Evaluating the Effects of Melatonin on the Oxidative Stress and Duration of Atrial Fibrillation following Coronary Artery Bypass Graft Surgery: A Randomised Controlled Trial

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Objective: AF is a common complication following coronary artery bypass graft (CABG) surgery, which may be due to oxidative stress during CABG and can lead to increase the length of hospital stay and the risk of morbidity and mortality. This study assessed the efficacy of melatonin in reducing necrosis and inflammation in patients undergoing CABG.

Materials and methods: 102 patients were enrolled and finally 76 patients undergoing CABG surgery were randomly assigned to melatonin group (n=38; 12 mg sublingual melatonin the evening before and 1 hour before surgery, or the control group which did not receive melatonin (n=38). The samples were collected before surgery and 24 hours after surgery; and hs-CRP, CKMB, and cTnT levels were measured in all patients with the Elisa method.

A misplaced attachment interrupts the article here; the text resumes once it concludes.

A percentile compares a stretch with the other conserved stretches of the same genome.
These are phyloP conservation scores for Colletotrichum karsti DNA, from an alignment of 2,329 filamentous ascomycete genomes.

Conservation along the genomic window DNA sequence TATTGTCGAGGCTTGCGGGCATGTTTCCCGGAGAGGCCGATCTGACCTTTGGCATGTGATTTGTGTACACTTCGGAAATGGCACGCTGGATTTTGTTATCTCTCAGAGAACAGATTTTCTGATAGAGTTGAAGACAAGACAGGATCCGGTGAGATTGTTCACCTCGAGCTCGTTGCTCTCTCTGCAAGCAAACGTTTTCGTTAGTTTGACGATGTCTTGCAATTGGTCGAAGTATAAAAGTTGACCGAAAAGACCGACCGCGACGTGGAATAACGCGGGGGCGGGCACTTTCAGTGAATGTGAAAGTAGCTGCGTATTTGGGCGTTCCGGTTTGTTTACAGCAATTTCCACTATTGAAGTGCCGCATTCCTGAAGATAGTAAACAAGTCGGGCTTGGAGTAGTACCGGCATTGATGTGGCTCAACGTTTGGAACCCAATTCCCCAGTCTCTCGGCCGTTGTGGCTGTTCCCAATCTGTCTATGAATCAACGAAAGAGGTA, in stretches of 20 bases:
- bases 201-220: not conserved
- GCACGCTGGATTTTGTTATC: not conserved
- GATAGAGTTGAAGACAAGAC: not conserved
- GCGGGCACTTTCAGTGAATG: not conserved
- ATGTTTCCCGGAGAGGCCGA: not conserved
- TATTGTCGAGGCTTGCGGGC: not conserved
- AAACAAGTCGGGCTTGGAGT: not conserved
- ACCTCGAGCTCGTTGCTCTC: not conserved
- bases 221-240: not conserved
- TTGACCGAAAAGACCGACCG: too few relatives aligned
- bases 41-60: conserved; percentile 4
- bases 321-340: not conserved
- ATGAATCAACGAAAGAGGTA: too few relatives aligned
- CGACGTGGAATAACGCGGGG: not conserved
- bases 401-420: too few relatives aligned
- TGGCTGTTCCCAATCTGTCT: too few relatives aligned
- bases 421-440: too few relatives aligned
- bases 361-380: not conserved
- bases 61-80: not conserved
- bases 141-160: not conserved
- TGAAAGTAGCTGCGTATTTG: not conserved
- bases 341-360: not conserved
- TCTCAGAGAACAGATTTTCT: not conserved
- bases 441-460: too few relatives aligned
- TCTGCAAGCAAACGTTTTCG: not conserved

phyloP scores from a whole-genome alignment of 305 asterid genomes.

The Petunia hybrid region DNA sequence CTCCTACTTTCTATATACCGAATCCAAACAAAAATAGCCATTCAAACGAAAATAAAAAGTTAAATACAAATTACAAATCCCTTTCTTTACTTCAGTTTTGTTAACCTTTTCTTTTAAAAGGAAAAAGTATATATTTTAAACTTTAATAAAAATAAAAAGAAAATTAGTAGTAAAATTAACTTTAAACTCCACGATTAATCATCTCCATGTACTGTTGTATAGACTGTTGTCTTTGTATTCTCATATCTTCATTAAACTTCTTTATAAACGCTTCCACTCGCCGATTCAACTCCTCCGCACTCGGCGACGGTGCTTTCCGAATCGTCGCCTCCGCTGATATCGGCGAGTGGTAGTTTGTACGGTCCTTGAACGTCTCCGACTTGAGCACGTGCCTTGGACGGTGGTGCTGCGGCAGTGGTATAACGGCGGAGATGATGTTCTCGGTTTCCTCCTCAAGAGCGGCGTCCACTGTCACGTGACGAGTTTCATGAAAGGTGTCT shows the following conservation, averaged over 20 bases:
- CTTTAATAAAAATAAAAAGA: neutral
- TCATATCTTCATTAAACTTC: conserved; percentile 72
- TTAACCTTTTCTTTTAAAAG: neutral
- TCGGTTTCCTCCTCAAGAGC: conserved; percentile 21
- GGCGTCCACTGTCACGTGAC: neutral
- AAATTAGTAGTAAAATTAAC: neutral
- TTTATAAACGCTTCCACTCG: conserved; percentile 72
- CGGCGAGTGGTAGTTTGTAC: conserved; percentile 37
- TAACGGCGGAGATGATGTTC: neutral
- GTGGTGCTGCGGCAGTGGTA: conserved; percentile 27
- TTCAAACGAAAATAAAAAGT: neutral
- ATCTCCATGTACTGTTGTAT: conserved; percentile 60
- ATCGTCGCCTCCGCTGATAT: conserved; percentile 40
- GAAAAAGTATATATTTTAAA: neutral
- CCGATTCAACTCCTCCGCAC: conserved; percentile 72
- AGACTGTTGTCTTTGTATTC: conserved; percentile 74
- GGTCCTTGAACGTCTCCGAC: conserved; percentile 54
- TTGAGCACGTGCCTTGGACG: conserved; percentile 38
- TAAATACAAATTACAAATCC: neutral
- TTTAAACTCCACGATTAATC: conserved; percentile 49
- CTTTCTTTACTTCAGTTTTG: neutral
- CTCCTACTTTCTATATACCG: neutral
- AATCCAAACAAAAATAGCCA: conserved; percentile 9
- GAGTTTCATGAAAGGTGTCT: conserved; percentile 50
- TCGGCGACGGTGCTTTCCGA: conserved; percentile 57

Results: There was no significant difference in influencing variables among the groups at the baseline. The incidence of AF following CABG surgery was not statistically significant between the two groups, (p=0.71). However, the duration of AF (p=0.01), the levels of hs-CRP (p=0.001) and CK-MB (p=0.004) measured, 24 hours after surgery were significantly lower in the melatonin group. cTnT levels measured 24 hours post-CABG did not show any significant difference in both groups (p=0.52).

Conclusion: Our findings suggest that the administration of melatonin may help modulate oxidative stress, based on the reduction of the levels of hs-CRP, CK-MB, and the duration of AF following CABG surgery.